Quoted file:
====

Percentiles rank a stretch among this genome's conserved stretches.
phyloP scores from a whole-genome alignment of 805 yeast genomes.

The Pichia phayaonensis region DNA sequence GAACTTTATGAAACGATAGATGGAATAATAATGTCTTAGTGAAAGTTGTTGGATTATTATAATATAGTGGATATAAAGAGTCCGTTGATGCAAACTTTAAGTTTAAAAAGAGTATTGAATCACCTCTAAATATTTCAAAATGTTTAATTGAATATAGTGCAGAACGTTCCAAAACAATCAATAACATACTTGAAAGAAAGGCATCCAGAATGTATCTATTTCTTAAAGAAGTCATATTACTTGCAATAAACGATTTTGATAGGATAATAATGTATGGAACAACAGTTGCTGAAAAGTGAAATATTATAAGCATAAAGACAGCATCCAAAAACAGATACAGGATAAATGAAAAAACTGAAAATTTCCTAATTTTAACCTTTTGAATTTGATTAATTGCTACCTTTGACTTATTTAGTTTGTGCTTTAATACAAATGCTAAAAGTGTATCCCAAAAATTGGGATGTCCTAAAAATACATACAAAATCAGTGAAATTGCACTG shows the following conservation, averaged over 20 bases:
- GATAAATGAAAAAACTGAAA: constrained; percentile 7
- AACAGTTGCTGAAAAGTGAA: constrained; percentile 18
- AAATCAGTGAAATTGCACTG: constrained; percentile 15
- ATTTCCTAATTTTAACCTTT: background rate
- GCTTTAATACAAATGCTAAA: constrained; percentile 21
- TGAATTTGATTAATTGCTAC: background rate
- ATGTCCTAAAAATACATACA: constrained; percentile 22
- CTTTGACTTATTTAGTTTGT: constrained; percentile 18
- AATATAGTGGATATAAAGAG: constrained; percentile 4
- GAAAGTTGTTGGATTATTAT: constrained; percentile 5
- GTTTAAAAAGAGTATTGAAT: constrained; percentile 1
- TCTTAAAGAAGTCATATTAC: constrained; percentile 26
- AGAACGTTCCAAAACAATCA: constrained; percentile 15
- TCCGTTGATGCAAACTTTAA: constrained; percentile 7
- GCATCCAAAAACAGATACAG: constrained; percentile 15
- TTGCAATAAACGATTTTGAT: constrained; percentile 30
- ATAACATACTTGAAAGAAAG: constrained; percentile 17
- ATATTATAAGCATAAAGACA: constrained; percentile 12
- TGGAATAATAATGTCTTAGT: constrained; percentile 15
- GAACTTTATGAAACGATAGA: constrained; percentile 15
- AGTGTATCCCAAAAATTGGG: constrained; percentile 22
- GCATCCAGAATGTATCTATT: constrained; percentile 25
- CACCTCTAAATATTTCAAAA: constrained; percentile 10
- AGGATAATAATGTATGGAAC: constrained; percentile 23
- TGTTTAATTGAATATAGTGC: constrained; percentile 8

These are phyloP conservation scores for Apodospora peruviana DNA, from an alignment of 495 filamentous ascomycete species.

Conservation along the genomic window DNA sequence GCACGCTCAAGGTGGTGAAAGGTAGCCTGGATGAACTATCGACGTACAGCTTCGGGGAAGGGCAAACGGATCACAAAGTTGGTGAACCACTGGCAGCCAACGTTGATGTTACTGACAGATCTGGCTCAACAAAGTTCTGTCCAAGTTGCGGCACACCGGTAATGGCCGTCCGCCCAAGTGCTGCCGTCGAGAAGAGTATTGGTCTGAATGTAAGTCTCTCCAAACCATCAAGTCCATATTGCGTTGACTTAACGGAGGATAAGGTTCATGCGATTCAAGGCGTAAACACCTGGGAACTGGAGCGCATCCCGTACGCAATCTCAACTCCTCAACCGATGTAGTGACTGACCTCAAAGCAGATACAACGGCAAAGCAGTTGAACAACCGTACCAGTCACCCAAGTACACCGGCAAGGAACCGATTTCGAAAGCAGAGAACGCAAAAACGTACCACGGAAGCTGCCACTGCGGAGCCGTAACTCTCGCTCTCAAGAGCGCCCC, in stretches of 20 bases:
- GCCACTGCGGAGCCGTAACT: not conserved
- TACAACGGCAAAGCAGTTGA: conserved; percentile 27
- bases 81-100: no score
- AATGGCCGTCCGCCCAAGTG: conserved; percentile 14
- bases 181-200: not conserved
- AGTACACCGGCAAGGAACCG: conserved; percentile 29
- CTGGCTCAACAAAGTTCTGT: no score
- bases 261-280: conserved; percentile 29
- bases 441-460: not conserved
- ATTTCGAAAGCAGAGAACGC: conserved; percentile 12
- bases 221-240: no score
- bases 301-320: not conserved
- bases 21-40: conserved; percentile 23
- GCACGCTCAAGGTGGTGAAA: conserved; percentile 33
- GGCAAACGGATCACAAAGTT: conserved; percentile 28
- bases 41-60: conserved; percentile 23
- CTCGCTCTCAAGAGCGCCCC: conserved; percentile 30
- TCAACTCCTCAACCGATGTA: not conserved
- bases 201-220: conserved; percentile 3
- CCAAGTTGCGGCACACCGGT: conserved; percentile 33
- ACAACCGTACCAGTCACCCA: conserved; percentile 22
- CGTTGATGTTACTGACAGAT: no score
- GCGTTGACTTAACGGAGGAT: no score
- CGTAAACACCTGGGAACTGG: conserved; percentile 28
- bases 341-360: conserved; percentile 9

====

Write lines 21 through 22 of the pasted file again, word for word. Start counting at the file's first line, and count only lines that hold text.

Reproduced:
- ATATTATAAGCATAAAGACA: constrained; percentile 12
- TGGAATAATAATGTCTTAGT: constrained; percentile 15